filter as late as possible, after capabilities have
been dropped and the uid set.

Note a small number of syscalls will take place
after the filter is applied, such as `futex`,
`stat` and `execve`, so these still need to be allowed
in addition to any the program itself needs.

Signed-off-by: Justin Cormack <justin.cormack@docker.com>
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justincormack commented Apr 27, 2016

Ok, I have sent a PR to runc opencontainers/runc#789

This only moves seccomp to after setting capabilities if the --security-opt="no-new-privileges" is set, otherwise the current behaviour has to be kept as without that flag setting the seccomp filter is a privileged operation. It is a good idea to use that flag, and if you are already setting a custom filter adding it is not too much of a burden. (I wish that flag had been the default, but it was added later and it does cause problems if people want to use suid binaries in a container).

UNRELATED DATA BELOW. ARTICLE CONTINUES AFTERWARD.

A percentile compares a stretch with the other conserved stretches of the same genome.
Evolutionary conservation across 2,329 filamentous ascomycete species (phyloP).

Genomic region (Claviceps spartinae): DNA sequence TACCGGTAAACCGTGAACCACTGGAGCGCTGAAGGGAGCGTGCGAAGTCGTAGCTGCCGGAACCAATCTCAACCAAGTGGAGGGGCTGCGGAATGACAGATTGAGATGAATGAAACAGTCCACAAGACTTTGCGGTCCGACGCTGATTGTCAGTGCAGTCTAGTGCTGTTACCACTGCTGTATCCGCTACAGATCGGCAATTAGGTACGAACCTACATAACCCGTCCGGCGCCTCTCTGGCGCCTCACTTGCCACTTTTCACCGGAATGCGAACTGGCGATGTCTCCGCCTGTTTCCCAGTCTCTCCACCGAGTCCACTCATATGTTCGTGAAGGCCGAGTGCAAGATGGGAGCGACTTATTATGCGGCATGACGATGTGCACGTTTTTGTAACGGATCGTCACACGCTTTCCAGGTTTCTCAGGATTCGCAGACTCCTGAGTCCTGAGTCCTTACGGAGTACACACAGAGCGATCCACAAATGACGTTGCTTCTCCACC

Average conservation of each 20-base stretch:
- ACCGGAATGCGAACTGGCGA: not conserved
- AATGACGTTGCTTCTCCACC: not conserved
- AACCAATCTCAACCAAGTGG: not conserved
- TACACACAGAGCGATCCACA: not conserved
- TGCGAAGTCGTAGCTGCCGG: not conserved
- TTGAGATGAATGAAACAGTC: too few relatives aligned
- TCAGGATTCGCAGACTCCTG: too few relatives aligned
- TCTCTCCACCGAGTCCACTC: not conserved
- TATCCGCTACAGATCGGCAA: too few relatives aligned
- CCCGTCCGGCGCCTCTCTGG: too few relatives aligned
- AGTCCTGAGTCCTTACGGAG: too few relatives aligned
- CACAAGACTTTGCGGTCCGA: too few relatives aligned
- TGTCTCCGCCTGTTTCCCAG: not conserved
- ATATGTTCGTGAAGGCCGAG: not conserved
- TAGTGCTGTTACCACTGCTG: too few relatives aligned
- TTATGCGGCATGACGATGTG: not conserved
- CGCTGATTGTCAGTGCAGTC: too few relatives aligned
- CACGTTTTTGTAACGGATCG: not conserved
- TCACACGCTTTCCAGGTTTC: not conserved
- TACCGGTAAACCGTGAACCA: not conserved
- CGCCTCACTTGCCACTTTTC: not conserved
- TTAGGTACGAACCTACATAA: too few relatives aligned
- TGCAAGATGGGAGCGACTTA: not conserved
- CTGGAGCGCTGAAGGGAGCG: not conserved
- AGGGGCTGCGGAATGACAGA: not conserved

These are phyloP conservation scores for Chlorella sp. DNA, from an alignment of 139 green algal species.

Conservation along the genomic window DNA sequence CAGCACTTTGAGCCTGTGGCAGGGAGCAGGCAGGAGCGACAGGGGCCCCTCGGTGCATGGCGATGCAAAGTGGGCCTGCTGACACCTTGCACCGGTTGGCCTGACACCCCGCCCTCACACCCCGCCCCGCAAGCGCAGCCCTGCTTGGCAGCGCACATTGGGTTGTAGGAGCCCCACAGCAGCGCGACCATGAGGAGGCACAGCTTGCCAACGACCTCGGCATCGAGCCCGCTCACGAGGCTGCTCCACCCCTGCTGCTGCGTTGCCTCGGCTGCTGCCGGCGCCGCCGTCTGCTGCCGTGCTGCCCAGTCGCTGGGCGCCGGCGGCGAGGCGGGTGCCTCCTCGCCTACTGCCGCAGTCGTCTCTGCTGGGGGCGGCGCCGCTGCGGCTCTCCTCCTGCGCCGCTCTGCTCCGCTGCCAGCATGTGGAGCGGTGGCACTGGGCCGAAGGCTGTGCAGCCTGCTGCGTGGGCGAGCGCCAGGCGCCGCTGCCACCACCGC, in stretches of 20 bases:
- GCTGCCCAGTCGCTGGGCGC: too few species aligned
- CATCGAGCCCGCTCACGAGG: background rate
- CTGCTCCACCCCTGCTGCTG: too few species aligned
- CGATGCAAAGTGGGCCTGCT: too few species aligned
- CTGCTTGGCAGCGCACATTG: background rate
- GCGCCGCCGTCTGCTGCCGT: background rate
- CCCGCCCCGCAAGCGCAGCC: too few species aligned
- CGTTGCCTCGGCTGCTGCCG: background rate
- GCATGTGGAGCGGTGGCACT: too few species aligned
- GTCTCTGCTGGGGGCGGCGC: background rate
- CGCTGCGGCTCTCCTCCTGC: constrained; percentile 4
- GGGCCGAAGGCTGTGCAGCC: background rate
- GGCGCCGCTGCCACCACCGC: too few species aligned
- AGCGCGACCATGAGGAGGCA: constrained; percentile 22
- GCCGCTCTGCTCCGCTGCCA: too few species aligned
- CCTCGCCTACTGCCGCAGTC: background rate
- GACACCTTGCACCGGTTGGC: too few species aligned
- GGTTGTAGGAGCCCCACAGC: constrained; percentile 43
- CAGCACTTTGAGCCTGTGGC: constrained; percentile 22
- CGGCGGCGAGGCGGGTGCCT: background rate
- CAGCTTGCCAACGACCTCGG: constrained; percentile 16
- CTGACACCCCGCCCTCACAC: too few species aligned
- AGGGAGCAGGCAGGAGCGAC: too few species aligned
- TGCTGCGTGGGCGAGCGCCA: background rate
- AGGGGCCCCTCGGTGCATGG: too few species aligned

justincormack added a commit to justincormack/runc that referenced this issue Apr 27, 2016

If possible, apply seccomp rules immediately before exec
See moby/moby#22252

Previously we would apply seccomp rules before applying
capabilities, because it requires CAP_SYS_ADMIN. This
however means that a seccomp profile needs to allow
operations such as setcap() and setuid() which you
might reasonably want to disallow.

If prctl(PR_SET_NO_NEW_PRIVS) has been applied however
setting a seccomp filter is an unprivileged operation.
Therefore if this has been set, apply the seccomp
filter as late as possible, after capabilities have
been dropped and the uid set.

Note a small number of syscalls will take place
after the filter is applied, such as `futex`,
`stat` and `execve`, so these still need to be allowed